In the December ’82 issue of Four Wheeler we ran this story on the then-new ’83 Ford Ranger. The small truck was actually quite groundbreaking for the time, and it was Ford’s counterattack to high fuel prices that were assaulting the truck-driving consumer (sound familiar?).
The Ranger 4x4 had a base price of under $6,000 and our short wheelbase, regular cab tester had an as-tested price of $8,105 with options including air conditioning, power steering, and a 13-gallon auxiliary fuel tank. Under the hood was a carbureted 140ci Four that made 79 horsepower at 3,800 rpm and 124 lb-ft of torque at 2,200 rpm. In regards to the engine’s performance, we said, “Acceleration is adequate through the gears, but not overly brisk, unless you really put the pedal to the metal.” The engine in our tester was mated to a four-speed manual transmission and power was routed to the axles via a lever-shift Borg-Warner 1350 two-speed transfer case. Up front was a smaller version of Ford’s twin I-beam semi-independent coil-spring suspension that debuted on the F-Series fullsize trucks in 1980. This frontend had a Dana 28 differential with reverse-cut gears and manual lockout hubs came standard. Out back, the Ranger had a leaf spring suspension and Ford’s 7.5-inch Sterling axle with 28-spline axleshafts. The truck had an approach angle of 28 degrees and a departure angle of 21 degrees and it tipped the scales at 2,834 pounds. The Ranger was a homerun for Ford and the nameplate had an impressive four-generation run of 28 years until the last Ranger rolled off the assembly line December 16, 2011.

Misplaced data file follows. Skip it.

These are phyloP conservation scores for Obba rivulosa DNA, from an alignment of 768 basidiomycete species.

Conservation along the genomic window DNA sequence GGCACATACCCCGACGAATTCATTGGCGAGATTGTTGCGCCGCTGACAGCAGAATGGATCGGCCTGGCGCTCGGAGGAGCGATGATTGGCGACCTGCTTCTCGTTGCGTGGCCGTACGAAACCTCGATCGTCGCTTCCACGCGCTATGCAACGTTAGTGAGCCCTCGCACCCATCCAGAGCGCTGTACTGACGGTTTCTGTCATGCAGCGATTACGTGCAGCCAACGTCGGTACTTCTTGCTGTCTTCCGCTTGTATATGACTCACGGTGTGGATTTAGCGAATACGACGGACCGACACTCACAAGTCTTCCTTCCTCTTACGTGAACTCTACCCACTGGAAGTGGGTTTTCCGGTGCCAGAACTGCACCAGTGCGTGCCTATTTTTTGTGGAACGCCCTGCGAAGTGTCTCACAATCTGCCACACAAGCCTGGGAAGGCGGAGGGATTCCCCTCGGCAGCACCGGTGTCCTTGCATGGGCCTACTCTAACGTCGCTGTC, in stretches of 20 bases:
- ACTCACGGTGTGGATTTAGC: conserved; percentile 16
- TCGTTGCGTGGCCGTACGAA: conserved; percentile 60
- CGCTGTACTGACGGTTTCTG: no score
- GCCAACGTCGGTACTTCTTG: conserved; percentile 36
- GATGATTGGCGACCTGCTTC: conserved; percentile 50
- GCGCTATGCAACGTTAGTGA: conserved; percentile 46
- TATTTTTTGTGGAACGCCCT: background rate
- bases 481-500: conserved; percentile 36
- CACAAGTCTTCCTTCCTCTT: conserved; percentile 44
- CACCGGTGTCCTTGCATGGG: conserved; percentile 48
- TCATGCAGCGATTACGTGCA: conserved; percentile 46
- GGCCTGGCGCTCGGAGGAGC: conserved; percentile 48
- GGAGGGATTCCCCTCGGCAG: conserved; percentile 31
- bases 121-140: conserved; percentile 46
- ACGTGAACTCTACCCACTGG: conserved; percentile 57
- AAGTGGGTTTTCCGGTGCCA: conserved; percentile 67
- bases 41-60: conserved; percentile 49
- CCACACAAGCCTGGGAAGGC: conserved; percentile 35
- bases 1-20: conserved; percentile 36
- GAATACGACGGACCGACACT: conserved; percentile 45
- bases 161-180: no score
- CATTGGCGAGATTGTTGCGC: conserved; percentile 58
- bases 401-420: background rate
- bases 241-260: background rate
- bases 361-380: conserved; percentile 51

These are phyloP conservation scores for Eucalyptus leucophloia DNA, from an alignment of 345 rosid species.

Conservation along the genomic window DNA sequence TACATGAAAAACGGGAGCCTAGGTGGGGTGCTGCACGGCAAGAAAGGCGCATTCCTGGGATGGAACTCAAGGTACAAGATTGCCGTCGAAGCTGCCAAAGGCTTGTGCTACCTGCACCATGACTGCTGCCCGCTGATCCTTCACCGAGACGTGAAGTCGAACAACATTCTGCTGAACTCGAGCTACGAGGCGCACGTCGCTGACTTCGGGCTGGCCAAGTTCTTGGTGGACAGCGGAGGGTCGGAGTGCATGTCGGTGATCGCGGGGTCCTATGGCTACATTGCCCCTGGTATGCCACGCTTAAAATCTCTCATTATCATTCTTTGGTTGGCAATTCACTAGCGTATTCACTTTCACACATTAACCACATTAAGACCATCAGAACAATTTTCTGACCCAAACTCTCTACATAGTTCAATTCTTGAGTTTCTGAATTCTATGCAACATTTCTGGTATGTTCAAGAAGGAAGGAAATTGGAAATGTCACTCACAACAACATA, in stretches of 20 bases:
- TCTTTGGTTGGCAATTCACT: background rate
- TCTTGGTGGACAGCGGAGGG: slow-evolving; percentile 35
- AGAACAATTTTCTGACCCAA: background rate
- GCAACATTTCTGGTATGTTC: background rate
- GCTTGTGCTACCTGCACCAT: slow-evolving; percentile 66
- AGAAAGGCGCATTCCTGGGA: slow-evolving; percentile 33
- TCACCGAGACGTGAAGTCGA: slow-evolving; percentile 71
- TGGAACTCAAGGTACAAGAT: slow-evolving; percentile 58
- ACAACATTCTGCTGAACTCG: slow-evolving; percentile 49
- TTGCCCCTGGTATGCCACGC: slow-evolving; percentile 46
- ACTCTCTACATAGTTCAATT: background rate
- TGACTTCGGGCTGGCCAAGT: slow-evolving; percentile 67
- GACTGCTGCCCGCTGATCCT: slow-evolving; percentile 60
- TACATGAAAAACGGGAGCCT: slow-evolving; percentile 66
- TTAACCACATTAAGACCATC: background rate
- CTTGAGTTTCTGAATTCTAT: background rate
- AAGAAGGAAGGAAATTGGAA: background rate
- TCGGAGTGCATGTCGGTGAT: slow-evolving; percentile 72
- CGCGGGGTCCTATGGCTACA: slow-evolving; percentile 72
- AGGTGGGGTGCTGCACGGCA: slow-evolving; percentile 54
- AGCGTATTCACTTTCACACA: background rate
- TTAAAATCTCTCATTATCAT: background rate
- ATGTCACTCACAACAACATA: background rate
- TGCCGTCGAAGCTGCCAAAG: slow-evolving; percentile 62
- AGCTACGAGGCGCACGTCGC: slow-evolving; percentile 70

Reading this story forced us to ponder how much things have changed from a tech standpoint in the 30 years since we reviewed the ’83 Ranger. In the review we were very excited that the truck returned 21 mpg. But wait. Since we’re talking about Fords, compare that to the 3.7L V-6-powered fullsize ’12 Ford F-150, which has an EPA rating of 21 mpg highway. This number is impressive, especially considering the regular cab F-150 is almost double the weight and quite a bit larger in size than the ’83 Ranger. And with 302 horsepower and 278 lb-ft of torque, the base 3.7L engine has a much better power-to-weight ratio than the little 140ci four-cylinder engine that was found in the Ranger. Further, when it comes to work, there’s no comparison as the larger truck will tow and haul substantially more weight.
In the end, we’re left with a warm and fuzzy feeling knowing that thanks to modern technology we can drive a larger, faster truck that can haul and tow more than a substantially smaller truck from days gone by—and we can get decent fuel economy while we do it.